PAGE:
Desensitization, Counterconditioning & Controlling Stimuli
As a dog trainer in Los Angeles, I am keenly aware of other dogs in my environment. Just recently while out for a walk, I witnessed an insouciant Certified Professional Dog Trainer (CPDT) from another dog training South Florida company showing his clients how to make their dog get over his fear of people by forcing the dog to “walk” (although the dog was literally skidding) by dragging him by a pronged collar, across a jammed packed Lincoln Road Mall in South Beach, on a spring break weekend. Through this dog “trainers” pernicious approach, it was all too clear for anyone to see that the dog was nervous, fearful, very uncomfortable and now likely in pain. What this “trainer” was doing was flooding the dog. “Flooding is a psychotherapeutic method for overcoming phobias. Flooding is a faster (yet less efficient and more traumatic) method of ridding fears when compared with systematic desensitization.”1 Flooding a dog is not a humane, ethical nor the most effective tool that a dog trainer has to educate his 4 or 2 legged friends, but it may save the client money and time at the expense of their dog’s health, happiness and life.2
Which would you choose? If you were deathly afraid of snakes, would it help you get over that fear if you were locked in a room, tied to a chair while snakes were dumped all over you, or would it be more comfortable and effective to have someone from a hundred yards away hold a snake and present you with a wonderful reward every time you looked at the snake. Eventually inching the snake (stimulus) closer and closer to you while pairing your looking at the snake, with a lack of fear, with your favorite treat in the world every time you looked at the snake? We would choose the latter, including nonhuman animals. The process of desensitization and counterconditioning (DS/CC) should seem painfully boring, and like watching the grass grow, otherwise, you are probably doing it incorrectly. Graduation is the key. The number one reason for the failure of a desensitization and counterconditioning program is expediency and impatience. As with life, great things come to those who wait, and patience is a virtue. This is precisely why proper desensitization and counterconditioning doesn’t make great television or a reality show. This is why propaganda focuses on sensationalism and the capitalist executives choose people like Cesar Millan to kick, intimidate, bully, choke, punch and flood dogs. It is a shame that this pandemic and the delusional psychosis that plagues humanity affects the way people treat their pets. Would you take tips on how to teach or raise your child by watching the Jerry Springer show? It seems many uneducated people and dog trainers love drama, expediency and ephemeral results even at the expense of innocent pets.
Most Important In Desensitization & Counterconditioning
One critical aspect about desensitization and counterconditioning is choosing an environment where you can control the stimulus to the best of your ability as to systemically and slowly desensitize and countercondition your pet. If you are surrounded by drunken college spring breakers and tons of dogs, shoppers and the like, as was this dog trainer I was observing, it is impossible to have any control over the environment and you are setting your pup up for failure and for the behavior to become sensitized, more ingrained and stronger, not ameliorated.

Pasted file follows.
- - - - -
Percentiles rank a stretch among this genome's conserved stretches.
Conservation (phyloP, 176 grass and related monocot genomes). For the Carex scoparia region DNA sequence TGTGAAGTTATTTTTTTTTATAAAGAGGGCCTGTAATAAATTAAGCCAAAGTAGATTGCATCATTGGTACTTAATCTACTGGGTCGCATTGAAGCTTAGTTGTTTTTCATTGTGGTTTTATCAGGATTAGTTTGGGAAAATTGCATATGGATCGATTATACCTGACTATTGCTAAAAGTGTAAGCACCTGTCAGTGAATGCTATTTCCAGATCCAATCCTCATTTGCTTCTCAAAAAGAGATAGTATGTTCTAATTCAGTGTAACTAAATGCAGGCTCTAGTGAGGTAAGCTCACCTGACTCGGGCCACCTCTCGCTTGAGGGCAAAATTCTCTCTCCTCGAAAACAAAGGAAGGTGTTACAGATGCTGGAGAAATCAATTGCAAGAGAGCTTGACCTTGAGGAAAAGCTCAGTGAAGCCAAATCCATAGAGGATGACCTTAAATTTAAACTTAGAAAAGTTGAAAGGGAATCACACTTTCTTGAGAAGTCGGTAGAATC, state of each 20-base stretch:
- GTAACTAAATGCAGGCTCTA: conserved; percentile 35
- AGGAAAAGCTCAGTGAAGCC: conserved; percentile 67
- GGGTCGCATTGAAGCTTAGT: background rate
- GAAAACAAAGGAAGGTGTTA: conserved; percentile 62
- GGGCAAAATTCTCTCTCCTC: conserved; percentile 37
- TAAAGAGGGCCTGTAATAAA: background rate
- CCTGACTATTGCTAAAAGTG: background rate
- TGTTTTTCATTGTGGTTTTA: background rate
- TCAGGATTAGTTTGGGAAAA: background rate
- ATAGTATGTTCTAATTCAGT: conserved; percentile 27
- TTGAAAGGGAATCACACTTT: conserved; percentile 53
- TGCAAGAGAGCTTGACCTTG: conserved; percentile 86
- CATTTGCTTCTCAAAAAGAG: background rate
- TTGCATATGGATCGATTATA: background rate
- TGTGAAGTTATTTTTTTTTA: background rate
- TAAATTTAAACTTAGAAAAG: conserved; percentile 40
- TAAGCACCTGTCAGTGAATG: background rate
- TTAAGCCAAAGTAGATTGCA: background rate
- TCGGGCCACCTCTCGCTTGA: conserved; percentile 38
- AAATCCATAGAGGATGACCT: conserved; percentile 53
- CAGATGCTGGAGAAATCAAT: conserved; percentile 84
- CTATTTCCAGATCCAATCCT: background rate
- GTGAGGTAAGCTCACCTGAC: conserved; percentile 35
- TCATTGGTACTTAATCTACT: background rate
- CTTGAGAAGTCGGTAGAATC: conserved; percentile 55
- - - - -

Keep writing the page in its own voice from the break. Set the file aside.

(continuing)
A core tenet of dog training is to set your dog up for success, not failure. It is up to the responsible and knowledgeable pet parent, dog trainer and behaviorist to create and choose the appropriate environment and circumstances to assuage the dog and enable the most advantageous outcome for success. I would no sooner recommend doing what this dog “trainer” did then I would suggest dropping a phobic dog in the middle of Times Square to cure them of their fear of people, or by dumping a bucket of snakes on a tied up person.
Using Dog Training Resources Correctly
Crowded roadways may be a great resource to desensitize and countercondition but must be used appropriately and responsibly or you will likely set your dog back and create more stress and fear. At the very least, start in a controlled, quiet environment away from any noxious stimuli. Your dog should show no physiological stress or fear responses and feel comfortable. You must also be able to read a dog’s body language very well to be able to detect minute changes in your dog’s posture, face, movement, tail, hair, positioning, breathing patterns…etc., which all may indicate stress, fear or when your pup is at their comfort threshold. Stay below your pups fear threshold, and have an escape route or a “safe zone,” if you notice your dog showing the least bit of fear or discomfort so you can remove them from this environment into their “safe zone.” This is critical as you are trying to make your pup as comfortable and confident as possible while habituating and desensitizing them to the stimuli not sensitizing them to the noxious stimuli thus strengthening the pairing of your dog’s fear (rational or irrational) and the stimuli and making the physiological stress response stronger! This is your responsibility as an educated Certified Dog Behavior Consultant (CDBC) and Certified Professional Dog Trainer (CPDT), don’t mess it up.
I subscribe to Albert Einstein’s theory “If you can’t explain it to a six-year-old, you don’t understand it yourself.” With that said I hope my niece understands this post. 🙂